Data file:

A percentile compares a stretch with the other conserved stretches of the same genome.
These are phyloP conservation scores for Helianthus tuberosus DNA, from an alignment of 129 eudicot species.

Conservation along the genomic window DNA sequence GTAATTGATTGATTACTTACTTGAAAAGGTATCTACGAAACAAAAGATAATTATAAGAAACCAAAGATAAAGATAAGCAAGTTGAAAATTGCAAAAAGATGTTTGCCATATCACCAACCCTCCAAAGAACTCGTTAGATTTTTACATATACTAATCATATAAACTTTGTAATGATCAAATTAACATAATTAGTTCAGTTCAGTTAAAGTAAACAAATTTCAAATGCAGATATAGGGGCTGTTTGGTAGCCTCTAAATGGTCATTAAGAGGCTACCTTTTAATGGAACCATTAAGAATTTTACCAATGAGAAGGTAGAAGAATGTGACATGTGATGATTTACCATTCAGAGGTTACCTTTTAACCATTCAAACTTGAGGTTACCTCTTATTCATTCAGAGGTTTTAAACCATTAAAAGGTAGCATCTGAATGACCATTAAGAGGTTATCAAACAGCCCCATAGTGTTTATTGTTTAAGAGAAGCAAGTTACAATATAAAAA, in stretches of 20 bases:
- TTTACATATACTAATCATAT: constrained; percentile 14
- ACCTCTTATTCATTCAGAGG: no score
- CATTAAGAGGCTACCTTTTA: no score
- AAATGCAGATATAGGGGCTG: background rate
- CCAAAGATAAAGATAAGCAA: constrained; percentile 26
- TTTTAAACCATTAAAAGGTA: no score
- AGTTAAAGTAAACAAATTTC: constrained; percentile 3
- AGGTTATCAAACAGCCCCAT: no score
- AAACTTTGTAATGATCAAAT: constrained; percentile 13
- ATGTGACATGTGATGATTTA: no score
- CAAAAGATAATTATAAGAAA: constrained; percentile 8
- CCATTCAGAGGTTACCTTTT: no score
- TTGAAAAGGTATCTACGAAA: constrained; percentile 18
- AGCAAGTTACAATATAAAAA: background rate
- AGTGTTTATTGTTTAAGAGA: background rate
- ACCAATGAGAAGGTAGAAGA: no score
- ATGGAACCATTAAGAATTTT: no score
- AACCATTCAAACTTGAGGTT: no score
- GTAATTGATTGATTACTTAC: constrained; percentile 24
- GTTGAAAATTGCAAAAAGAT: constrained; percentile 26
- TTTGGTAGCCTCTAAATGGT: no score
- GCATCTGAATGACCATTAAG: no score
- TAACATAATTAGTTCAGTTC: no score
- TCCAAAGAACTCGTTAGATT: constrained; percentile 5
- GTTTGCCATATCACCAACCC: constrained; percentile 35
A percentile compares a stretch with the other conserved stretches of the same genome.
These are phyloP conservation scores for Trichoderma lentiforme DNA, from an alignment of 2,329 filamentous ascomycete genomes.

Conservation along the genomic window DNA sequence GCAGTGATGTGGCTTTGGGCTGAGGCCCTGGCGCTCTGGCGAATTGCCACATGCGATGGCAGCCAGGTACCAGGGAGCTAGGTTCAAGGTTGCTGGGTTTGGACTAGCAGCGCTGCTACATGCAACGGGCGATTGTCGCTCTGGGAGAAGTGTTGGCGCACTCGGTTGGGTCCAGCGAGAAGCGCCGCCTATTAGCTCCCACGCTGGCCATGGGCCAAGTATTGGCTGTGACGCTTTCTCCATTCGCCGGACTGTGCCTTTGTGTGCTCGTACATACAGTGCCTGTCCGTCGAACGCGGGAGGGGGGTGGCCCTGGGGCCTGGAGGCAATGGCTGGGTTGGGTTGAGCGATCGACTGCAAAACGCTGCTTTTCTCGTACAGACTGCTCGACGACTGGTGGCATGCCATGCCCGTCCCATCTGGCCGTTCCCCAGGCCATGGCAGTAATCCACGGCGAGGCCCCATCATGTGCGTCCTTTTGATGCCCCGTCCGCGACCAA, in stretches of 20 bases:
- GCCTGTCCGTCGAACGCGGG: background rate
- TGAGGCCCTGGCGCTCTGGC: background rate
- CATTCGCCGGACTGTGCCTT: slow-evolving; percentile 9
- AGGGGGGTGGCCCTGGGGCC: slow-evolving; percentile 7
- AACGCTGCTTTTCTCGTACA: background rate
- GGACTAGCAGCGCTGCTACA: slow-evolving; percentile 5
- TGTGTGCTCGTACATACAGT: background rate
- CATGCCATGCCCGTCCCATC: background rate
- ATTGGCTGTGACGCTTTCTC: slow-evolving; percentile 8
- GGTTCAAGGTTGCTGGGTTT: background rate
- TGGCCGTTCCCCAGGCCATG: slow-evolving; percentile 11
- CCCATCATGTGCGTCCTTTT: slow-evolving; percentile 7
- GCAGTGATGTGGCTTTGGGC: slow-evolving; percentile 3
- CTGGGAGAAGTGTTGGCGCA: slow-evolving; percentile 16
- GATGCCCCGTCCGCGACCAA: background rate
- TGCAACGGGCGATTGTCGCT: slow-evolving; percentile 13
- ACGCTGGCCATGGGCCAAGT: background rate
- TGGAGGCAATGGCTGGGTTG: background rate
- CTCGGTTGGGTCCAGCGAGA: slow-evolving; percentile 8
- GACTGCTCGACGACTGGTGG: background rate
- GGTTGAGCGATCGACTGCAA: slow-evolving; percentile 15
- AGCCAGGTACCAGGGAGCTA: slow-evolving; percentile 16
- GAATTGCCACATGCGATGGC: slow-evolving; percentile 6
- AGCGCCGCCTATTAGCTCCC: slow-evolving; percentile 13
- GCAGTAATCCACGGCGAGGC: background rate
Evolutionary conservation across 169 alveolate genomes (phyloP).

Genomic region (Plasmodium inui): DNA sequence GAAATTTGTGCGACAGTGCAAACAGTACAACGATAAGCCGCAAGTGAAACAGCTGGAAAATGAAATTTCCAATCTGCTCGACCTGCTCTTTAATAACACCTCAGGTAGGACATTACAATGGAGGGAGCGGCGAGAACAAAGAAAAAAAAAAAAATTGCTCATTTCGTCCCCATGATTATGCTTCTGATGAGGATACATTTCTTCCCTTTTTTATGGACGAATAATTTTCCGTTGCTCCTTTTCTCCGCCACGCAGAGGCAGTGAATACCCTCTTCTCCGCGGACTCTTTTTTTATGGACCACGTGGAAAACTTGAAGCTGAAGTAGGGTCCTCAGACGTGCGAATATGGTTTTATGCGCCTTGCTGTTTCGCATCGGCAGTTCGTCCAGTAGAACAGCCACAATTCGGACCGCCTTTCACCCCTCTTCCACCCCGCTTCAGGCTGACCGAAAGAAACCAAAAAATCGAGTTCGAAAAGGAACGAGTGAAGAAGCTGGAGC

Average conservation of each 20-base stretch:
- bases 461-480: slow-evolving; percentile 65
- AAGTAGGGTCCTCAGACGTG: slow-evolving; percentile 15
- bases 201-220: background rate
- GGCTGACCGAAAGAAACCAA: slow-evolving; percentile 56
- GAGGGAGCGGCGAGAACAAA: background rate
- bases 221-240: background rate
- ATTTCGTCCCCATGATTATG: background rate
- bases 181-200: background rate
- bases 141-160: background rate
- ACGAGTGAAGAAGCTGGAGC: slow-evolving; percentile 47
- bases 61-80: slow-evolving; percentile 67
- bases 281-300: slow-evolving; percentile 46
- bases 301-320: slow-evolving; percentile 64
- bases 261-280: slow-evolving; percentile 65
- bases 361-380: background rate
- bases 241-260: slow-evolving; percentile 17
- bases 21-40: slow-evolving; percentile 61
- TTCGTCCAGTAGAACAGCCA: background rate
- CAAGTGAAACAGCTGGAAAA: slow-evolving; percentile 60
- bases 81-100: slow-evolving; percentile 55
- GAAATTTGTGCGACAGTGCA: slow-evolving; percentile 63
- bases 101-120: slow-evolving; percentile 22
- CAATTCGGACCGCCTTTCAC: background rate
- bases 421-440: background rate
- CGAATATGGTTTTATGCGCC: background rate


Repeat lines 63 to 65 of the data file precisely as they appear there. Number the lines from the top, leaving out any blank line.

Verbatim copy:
- GGCTGACCGAAAGAAACCAA: slow-evolving; percentile 56
- GAGGGAGCGGCGAGAACAAA: background rate
- bases 221-240: background rate